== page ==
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Using Wood as A Way Back to Nature

Wood is a very astounding natural material that makes perfect any interior design across the globe. In northern Europe, wood makes a supreme application across Scandinavian furniture, interior design, and architecture. Take some examples of Tverrfjellhytta by the notable architect Snøhetta, which mostly comprises wood and timber across a range of projects. And some endless […]

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Wood is a very astounding natural material that makes perfect any interior design across the globe. In northern Europe, wood makes a supreme application across Scandinavian furniture, interior design, and architecture. Take some examples of Tverrfjellhytta by the notable architect Snøhetta, which mostly comprises wood and timber across a range of projects. And some endless modern wooden furniture by note design studio can never say “no” when it comes to designing a minimalist space.

In East and Southeast Asia, wood also makes predominant in architecture and interior design. Whether in modern design or vernacular structure, take an example to famous Japanese Architect Kengo Kuma, or Chinese duo Neri & Hu, that often incorporate wood throughout their world-renowned projects. The material has been lingering around since the historical period, to the present days.

According to several authoritative studies, wooden material is truly beneficial. Not only in aesthetic benefit but also health benefits, as it is one of the best materials derived from nature. Hence using one makes you feel like getting closer to mother earth. Reducing stress levels, blood pressure and maintain reasonable heart rates.


A report from Australia’s most trusted environmental organization, Planet Ark, also emphasizes a strong correlation between wood, housing, health, and humanity. The research shows some health and well-being benefits from living and working in an environment rich in wooden furnishings and fixtures, and much general preference to use the material as detailed below:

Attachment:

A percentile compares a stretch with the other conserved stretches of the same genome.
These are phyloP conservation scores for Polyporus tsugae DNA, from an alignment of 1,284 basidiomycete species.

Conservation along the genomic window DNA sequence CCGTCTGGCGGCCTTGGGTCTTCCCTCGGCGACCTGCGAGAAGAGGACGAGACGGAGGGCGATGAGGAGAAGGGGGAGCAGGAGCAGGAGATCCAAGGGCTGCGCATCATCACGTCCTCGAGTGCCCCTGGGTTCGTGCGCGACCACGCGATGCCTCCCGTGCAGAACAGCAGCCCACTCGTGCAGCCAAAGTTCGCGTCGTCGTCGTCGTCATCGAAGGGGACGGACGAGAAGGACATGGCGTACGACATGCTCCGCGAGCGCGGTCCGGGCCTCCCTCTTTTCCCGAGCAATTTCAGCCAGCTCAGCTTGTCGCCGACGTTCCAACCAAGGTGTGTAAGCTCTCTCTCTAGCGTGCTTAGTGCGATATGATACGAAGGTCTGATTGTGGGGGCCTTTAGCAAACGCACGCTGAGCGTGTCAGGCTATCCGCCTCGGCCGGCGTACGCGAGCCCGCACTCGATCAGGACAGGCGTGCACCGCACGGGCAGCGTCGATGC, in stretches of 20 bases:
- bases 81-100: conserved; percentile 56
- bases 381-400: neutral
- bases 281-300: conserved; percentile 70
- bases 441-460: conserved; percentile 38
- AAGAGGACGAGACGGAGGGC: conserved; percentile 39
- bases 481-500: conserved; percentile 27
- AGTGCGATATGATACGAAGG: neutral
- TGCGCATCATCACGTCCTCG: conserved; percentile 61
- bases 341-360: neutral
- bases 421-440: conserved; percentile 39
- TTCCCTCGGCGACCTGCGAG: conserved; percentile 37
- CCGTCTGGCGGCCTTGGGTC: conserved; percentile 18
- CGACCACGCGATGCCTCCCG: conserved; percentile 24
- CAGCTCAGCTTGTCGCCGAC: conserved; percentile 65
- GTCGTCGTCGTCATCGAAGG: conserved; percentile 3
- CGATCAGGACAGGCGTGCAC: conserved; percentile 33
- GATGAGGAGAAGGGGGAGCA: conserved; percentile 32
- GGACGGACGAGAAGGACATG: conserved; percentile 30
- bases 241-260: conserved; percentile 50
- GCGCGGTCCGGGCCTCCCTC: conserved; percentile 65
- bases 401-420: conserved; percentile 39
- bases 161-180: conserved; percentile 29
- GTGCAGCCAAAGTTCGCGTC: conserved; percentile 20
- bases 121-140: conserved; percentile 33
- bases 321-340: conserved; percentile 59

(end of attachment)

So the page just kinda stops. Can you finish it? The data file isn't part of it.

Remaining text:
Using wooden products inside an interior or space can improve indoor air quality. This came from wood’s ability to absorb and release moisture to the surrounding air.

Wood has long been associated with sustainability. Hence it makes the perfect alternative practice and design method that can help improve energy, water, and indoor quality with putting lesser harm to the environment. Many aged care facilities get better health and a sense of well being when surrounded by wooden furnishings. Students in a classroom that studies amongst wooden furniture have lower rates and stress responses than those featuring plastic and metal. Two of three office workers opted for wooden chairs and desks over plastic and metal.

“An increasing body of research is beginning to show that being surrounded by wood at home, work or school has positive effects on the body, the brain, and the environment and can even shorten hospital stays through reduced recovery times,” stated Chris Philpot, Campaign Manager at Planet Ark to resawntimberco.

Another funny supporting research came from a study stated by The Stable Company, highlighting wood and timber can foster social interaction and potentially slow mental and physical decline in older adults. Fact or myth? Who knows? As a human is part of nature, it is admittable that we always desire to be outdoors to ensure our inner being. So having wood around us, why bother being outside to get some outdoorsy comfort when we can bring the elements indoors?

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